By the way, Peter Capaldi is really terrific throughout this episode. He's funny and rude and heartbreaking and is given a number of wonderful lines to chew. The Doctor is again in the role of a teacher, teaching young people who will go on to take his place. Quite literally, in this case.

It's the fourth time in a row where the Doctor doesn't effect the story's final solution. In the second and third of the Monks trilogy, the Doctor was saved by Bill, against his will. In last week's episode, he passively observed a truce being made between two secondary characters. And here, the secondary characters take control again. If the Doctor's such a genius, he does seem to be quite a pushover.

Hopefully that changes next week, but it's looking like the Doctor is slowly but surely handing over his duties to his companion, his arch-nemesis, and ultimately, humanity.

And why's that?

My review of the next episode: World Enough and Time.


Remember this section? At some point, I forgot to do it, but since we're right up on the series finale, I think I'd better go ahead and make some predictions.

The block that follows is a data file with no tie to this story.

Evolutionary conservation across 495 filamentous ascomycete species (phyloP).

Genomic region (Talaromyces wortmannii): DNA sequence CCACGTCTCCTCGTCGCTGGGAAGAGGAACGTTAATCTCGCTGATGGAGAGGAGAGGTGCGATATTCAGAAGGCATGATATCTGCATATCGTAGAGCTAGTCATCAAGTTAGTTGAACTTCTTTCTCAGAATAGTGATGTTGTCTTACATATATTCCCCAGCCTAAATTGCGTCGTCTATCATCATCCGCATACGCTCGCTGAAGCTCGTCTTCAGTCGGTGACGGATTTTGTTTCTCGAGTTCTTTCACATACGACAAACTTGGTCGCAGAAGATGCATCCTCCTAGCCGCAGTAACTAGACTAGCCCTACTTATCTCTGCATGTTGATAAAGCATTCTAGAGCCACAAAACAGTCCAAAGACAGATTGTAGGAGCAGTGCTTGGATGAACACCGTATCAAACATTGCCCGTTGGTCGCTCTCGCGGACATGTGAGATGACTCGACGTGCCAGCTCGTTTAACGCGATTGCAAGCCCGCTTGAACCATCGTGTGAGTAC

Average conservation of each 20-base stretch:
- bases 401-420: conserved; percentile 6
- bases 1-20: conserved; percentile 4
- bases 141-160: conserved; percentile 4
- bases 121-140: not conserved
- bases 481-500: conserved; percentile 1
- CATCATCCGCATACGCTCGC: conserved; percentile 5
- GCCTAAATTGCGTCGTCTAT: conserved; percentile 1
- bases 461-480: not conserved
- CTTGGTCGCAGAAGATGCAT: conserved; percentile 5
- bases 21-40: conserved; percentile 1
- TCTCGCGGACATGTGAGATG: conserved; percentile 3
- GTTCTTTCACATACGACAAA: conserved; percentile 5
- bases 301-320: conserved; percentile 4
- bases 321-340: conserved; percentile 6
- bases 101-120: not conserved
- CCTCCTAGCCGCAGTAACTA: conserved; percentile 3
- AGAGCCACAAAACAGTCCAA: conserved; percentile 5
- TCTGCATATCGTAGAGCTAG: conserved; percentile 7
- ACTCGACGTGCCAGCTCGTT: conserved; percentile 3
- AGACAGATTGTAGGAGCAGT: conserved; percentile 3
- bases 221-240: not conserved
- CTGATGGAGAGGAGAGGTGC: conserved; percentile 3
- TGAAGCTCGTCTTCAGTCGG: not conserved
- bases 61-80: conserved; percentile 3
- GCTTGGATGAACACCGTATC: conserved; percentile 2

The Doctor's behavior has been unusual this last season, even for a man who knows he's going to regenerate. One Reddit theory is that something has happened so that the Doctor has lost the ability to regenerate, so he's training others to take his place in the universe. That actually makes sense to me - though of course, there'll have to be some sort of switcheroo (probably thanks to Missy) because the show must go on.

Will Susan turn up? There's so much unfinished business left for the finale to deal with that I have a hard time imagining they'll go that route. If they bring it up, I suspect it'll be in the Christmas special.

Speaking of Classic companions though, what if we replaced the increasingly tedious Nardole with Jamie McCrimmon? Hear me out...